Study: Which Families Invest in Registered Education Savings Plans and does it Matter for Postsecondary Enrolment?, 1999 and 2012
Registered Education Savings Plans (RESPs) are an important savings vehicle for many Canadian families. A new study and accompanying summary article document trends in the characteristics of RESP savers and examine the relationship between RESP savings and postsecondary enrolment.
Youth from families that had opened an RESP account were more likely to pursue a postsecondary education than those whose families had not. In general, RESP investments were concentrated among families with higher income, a trend that became more evident through the 2000s.
The study tracked 15-year-olds by linking the Youth in Transition Survey, Cohort-A with the T1 Family File to establish an association between the existence of an RESP account in the family at age 15 (in 2000) and postsecondary enrolment by ages 19 to 27 (2004 to 2011). Using the 1999 and 2012 Survey of Financial Security, the study also examined trends in RESP investments of families with at least one child under the age of 18. In most cases, families were grouped by income quintile (20%).
Youth whose families had invested in RESPs by the time they were 15 were more likely to pursue a postsecondary education by age 19 than their counterparts, whose families had not made RESP investments. This was the case for youth across the income distribution, as well as for young men and women.
Overall, about three-quarters (75.4%) of youth with an RESP at age 15 had attended a postsecondary institution by age 19, compared with 59.7% of their counterparts without an RESP at age 15. The difference partly reflects the fact that parents who did invest in RESPs were generally more highly-educated than parents who did not. Also, parents tended to invest more in RESPs when their children performed better at school.
Both of these factors—parental education and academic performance—are primary predictors of postsecondary education. After controlling for differences in parental education, academic performance, and other relevant youth characteristics, the remaining difference in postsecondary enrolment rates between 19 year-olds from families with and without RESPs was 5.9 percentage points. This adjusted difference in enrolment rates was about the same for youth from families in the bottom and top of the income distribution.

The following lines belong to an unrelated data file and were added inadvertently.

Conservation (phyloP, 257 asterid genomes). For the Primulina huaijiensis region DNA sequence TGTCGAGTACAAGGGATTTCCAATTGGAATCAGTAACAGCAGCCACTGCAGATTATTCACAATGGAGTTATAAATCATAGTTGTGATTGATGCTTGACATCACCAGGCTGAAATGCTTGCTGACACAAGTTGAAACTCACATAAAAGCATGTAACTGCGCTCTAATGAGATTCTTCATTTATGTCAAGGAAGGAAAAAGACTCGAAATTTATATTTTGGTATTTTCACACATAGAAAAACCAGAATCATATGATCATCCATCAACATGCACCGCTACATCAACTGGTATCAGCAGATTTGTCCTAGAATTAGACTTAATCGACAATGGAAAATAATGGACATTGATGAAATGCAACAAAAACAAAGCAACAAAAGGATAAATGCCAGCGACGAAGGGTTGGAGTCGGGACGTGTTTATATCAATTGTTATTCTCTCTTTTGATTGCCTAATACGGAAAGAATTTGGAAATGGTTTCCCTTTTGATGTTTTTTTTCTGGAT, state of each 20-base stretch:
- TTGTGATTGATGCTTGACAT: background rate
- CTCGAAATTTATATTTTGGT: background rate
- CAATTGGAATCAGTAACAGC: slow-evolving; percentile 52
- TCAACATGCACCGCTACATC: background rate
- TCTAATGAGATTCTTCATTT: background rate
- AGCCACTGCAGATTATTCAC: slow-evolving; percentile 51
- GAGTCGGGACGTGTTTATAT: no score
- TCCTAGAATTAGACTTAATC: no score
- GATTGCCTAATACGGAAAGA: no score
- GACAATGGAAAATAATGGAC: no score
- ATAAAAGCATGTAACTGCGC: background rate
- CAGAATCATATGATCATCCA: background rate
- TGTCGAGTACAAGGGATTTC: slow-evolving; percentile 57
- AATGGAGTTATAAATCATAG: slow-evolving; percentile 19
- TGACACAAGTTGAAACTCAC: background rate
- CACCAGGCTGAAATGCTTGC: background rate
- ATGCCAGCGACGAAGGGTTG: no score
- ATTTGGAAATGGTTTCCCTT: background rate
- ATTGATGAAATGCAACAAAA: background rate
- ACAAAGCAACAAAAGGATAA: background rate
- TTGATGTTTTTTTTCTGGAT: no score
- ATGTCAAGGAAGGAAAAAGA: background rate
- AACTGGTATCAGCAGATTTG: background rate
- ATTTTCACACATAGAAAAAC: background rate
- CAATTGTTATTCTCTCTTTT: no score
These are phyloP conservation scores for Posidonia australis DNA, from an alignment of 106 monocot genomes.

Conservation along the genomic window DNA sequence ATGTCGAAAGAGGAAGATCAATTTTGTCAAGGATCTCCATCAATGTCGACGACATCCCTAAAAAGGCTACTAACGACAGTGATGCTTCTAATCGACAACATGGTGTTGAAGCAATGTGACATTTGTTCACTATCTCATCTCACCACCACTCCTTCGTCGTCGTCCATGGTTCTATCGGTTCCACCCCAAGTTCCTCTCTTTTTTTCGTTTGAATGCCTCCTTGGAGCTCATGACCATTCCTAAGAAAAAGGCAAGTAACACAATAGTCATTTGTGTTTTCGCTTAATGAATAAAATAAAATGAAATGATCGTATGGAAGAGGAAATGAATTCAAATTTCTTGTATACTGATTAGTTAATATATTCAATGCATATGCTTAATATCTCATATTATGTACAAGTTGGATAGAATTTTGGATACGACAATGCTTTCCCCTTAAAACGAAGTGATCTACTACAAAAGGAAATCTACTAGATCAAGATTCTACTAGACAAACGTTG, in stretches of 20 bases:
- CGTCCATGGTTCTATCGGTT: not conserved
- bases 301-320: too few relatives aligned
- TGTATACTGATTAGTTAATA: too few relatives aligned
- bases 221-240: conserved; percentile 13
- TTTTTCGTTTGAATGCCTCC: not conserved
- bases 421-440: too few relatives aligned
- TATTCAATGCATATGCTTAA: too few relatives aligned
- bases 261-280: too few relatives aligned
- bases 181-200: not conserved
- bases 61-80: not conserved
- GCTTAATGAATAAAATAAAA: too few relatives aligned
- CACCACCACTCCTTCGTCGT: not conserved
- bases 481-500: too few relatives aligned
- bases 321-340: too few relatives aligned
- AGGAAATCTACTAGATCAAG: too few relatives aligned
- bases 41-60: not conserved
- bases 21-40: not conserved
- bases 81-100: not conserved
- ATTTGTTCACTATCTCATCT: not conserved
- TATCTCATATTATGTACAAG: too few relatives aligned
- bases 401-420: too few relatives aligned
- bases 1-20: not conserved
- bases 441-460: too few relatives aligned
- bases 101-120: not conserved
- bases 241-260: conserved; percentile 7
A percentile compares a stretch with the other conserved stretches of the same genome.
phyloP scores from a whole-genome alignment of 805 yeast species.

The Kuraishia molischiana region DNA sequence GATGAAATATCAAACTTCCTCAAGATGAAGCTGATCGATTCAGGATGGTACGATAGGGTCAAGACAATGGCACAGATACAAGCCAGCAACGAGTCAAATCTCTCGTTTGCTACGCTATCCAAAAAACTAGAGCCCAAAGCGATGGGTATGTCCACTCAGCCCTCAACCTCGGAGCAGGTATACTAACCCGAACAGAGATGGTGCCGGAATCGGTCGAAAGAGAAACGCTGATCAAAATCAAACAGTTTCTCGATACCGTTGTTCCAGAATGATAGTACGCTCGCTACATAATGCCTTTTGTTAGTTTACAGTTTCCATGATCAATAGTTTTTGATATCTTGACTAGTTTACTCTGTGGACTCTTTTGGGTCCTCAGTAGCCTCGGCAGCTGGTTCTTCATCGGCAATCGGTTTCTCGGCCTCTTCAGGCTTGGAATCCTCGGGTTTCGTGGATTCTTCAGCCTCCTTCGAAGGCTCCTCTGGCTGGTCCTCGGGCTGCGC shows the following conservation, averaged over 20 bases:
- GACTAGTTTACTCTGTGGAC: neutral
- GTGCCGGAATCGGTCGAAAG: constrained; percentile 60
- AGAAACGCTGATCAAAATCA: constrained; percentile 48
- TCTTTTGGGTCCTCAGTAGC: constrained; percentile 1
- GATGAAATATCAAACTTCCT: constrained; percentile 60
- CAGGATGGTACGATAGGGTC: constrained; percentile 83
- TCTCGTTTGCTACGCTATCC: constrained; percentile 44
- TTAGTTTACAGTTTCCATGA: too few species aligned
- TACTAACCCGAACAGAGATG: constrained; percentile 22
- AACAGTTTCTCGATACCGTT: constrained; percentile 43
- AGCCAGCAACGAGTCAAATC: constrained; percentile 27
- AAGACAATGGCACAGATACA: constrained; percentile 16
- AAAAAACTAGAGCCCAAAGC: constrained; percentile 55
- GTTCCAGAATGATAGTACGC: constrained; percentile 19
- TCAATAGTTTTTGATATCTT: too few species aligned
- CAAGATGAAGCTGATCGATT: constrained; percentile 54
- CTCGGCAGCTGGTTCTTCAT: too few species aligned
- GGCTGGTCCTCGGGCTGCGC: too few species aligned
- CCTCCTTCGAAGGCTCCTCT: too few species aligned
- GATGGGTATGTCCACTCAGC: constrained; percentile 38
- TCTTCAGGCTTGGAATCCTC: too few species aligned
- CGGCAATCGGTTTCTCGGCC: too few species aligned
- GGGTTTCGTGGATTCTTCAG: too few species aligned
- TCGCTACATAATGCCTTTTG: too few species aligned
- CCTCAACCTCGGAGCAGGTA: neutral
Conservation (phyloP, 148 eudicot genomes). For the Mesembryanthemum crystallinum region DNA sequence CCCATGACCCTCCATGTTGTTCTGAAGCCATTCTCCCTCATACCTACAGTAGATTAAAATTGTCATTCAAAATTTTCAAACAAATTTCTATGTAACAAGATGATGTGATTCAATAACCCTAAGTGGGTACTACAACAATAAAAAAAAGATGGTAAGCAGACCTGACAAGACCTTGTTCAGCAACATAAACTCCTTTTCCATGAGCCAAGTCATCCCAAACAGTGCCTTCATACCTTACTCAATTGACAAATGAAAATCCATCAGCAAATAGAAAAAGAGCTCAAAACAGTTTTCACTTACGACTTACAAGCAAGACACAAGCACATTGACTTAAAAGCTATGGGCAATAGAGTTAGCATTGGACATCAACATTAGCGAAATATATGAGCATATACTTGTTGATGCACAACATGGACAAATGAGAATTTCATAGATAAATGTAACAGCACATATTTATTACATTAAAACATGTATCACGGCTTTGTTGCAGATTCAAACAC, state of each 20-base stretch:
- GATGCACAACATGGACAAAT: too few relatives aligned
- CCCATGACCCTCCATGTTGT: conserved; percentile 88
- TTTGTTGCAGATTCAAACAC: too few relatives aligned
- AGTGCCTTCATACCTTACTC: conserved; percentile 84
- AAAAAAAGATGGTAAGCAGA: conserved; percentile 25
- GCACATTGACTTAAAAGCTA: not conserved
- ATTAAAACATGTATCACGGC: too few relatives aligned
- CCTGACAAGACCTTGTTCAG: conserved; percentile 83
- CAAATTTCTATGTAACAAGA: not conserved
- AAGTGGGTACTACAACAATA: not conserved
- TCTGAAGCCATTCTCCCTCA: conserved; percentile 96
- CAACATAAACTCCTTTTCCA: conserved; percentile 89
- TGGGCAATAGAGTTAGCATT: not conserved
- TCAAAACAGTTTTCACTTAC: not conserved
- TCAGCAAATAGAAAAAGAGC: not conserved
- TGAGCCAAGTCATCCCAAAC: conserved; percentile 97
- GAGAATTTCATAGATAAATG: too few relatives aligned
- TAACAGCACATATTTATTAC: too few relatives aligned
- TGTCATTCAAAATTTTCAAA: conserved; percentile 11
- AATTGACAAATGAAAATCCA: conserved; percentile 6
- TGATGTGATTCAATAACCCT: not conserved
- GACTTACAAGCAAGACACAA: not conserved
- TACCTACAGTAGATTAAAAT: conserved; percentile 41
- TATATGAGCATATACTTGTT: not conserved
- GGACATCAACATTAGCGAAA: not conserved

Young men and women with an RESP were more likely to pursue postsecondary education by age 19 than their counterparts without an RESP. However, the adjusted difference in enrolment rates was almost twice as large among men (7.8 percentage points) as among women (4.3 percentage points).
Moving from age 19 to age 27, the adjusted difference in postsecondary enrolment rates between RESP holders and non-holders fell from 5.9 to 2.7 percentage points. By age 27, there was no association between RESPs and post-secondary education among youth from families in the top and bottom income quintiles.
On average, RESP investments tend to be concentrated among families with higher income, higher net worth and higher levels of parental education. For example, families in the top quintile of the after-tax income distribution held $15,915 in RESP investments in 2012, compared with $2,072 held by families in the bottom income quintile. While about two-thirds of families in the top quintile held an RESP account, only about one-quarter of families in the bottom quintile held one.
During the 2000s, RESP investments increased among families across the income distribution, but more so among higher-income families. For example, average RESP investments increased from $746 in 1999 to $2,072 in 2012 among families in the bottom income quintile. Among families in the top quintile, average RESP investments rose from $3,134 to $15,915 over the same period.
It will be possible to update these trends when the 2016 Survey of Financial Security is released in December 2017.
In celebration of the country's 150th birthday, Statistics Canada is presenting snapshots from our rich statistical history.
Full-time university undergraduate enrolment, 1925 to 2014
Many Canadians now pursue a university education after high school, but this was not always the case. In 1925, full-time university undergraduate enrolment represented only 2.3% of the population aged 18 to 24. Most of those who attended were men. In the decade after World War Two, enrolment rates increased only slightly, from 4.0% to 4.4%. However, the following decades saw substantial change. The full-time undergraduate enrolment rate more than doubled from 1955 to 1975 and almost doubled again from 1975 to 1995. Gains were largest among women. As a result of these trends, the Canadian university student body is considerably larger and more female today than it was 90 years ago.
The research study "Which Families Invest in Registered Education Savings Plans and Does It Matter for Postsecondary Enrolment?" is part of the Analytical Studies Branch Research Paper Series (11F0019M) and is now available.
A shorter version of the study, "Investments in Registered Education Savings Plans and Postsecondary Attendance", is available in the Economic Insights series (11-626-X).
For more information, or to enquire about the concepts, methods or data quality of this release, contact us (toll-free 1-800-263-1136; 514-283-8300; STATCAN.infostats-infostats.STATCAN@canada.ca) or Media Relations (613-951-4636; STATCAN.mediahotline-ligneinfomedias.STATCAN@canada.ca).
To enquire about the concepts, methods or data quality of this release, contact Marc Frenette (613-864-0762; firstname.lastname@example.org), Social Analysis and Modelling Division.
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